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A question on Synchronization

  Asked By: Robert    Date: Sep 18    Category: Java    Views: 419

If I want to use a synchronized map you may suggest me to use HashTable or making a HashMap synchronized by the help of java.util.Collections.synchronizedMap...

But the problem is that these solutions synchronize reads when there is no change on the structure.

I want the followings:
1- Lock the structure when the threads wants to change the structure
2- If a thread is reading there shouldn't be any lock for other reads that want to access the structure simultaneously
3- Of course there shouldn't be any read under progress when a change is going to be done.

Is there any sophisticated and fast solution for this problem?



8 Answers Found

Answer #1    Answered By: Omar Walker     Answered On: Sep 18

You may wrap all accesses with a RW lock. see:



Answer #2    Answered By: Bonnie Hughes     Answered On: Sep 18

As I know, there is no pre-built structure  satisfying your requirements (at least in JDK). you have to wrap your map  by your own-built class and for locking use java.sun.com/.../ReentrantReadWriteLock.html. With this class you can completely control your read- and write-locking. The class' javadoc has some samples. I found them useful.

Answer #3    Answered By: Percy Morgan     Answered On: Sep 18

I'm not really sure, but I think you should use Synchronized block or method for managing this case instead of just using a synchronized collection, you can synchronized the write methods but let the read  methods be non-synchronized, this may result in what you wanted.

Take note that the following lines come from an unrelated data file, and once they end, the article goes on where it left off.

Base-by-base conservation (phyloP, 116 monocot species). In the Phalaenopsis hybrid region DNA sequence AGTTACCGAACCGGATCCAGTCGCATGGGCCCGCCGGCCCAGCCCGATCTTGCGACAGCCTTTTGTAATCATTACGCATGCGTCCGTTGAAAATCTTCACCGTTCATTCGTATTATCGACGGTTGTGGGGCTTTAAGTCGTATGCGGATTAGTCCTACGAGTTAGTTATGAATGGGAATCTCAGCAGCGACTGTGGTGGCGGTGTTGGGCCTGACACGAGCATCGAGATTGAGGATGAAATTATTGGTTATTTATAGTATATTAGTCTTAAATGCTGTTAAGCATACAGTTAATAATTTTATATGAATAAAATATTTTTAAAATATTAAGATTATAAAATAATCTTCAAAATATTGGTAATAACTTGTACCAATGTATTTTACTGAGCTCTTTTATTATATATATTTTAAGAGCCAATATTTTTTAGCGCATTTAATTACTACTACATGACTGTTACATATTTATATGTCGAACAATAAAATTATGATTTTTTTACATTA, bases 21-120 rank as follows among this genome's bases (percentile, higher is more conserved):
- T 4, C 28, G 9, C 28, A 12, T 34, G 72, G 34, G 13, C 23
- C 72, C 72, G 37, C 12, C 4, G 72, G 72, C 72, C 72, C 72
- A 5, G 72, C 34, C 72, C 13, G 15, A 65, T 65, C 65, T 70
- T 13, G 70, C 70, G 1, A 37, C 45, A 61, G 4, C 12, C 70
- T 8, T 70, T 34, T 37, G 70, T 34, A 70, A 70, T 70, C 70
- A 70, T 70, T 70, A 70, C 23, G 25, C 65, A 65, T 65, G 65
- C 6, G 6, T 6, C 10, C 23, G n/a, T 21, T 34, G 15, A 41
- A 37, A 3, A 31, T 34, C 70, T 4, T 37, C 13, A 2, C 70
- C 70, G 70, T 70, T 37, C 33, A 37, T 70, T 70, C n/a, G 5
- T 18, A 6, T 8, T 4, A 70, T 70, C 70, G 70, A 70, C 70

Answer #4    Answered By: Aaron Kennedy     Answered On: Sep 18

I am sure your solution   will work, But I want to mention that using synchronized block is deprecated and has no more use. For additional information, read  java.util.concurrency package in JDK Javadocs.

Answer #5    Answered By: Ana Silva     Answered On: Sep 18

Thanks a lot for your useful mention,it was really the case I needed to know.

Answer #6    Answered By: Dustin Dean     Answered On: Sep 18

I think You should Use ConcurrentHashMap , In your case I think ConcurrentHashMap is a good solution  ...

A hash table supporting full concurrency of retrievals and adjustable expected concurrency for updates. This class obeys the same functional specification as Hashtable, and includes versions of methods corresponding to each method of Hashtable. However, even though all operations are thread-safe, retrieval operations do not entail locking, and there is not any support for locking the entire table in a way that prevents all access. This class is fully interoperable with Hashtable in programs that rely on its thread  safety but not on its synchronization  details.

Retrieval operations (including get) generally do not block, so may overlap with update operations (including put and remove). Retrievals reflect the results of the most recently completed update operations holding upon their onset. For aggregate operations such as putAll and clear, concurrent retrievals may reflect insertion or removal of only some entries. Similarly, Iterators and Enumerations return elements reflecting the state of the hash table at some point at or since the creation of the iterator/enumeration. They do not throw ConcurrentModificationException. However, iterators are designed to be used by only one thread at a time.


Answer #7    Answered By: Ruairidh Anderson     Answered On: Sep 18

If you are using JDK 1.5 or higher this might help:

Answer #8    Answered By: Jay Richards     Answered On: Sep 18

In Java 5 or later, you can use ConcurrentHashMap for this purpose. You can also use an implementation from Javolution package which is called FastMap. Both of them implement ConcurrentMap interface that includes some additional atomic methods such as putIfAbsent and replace.

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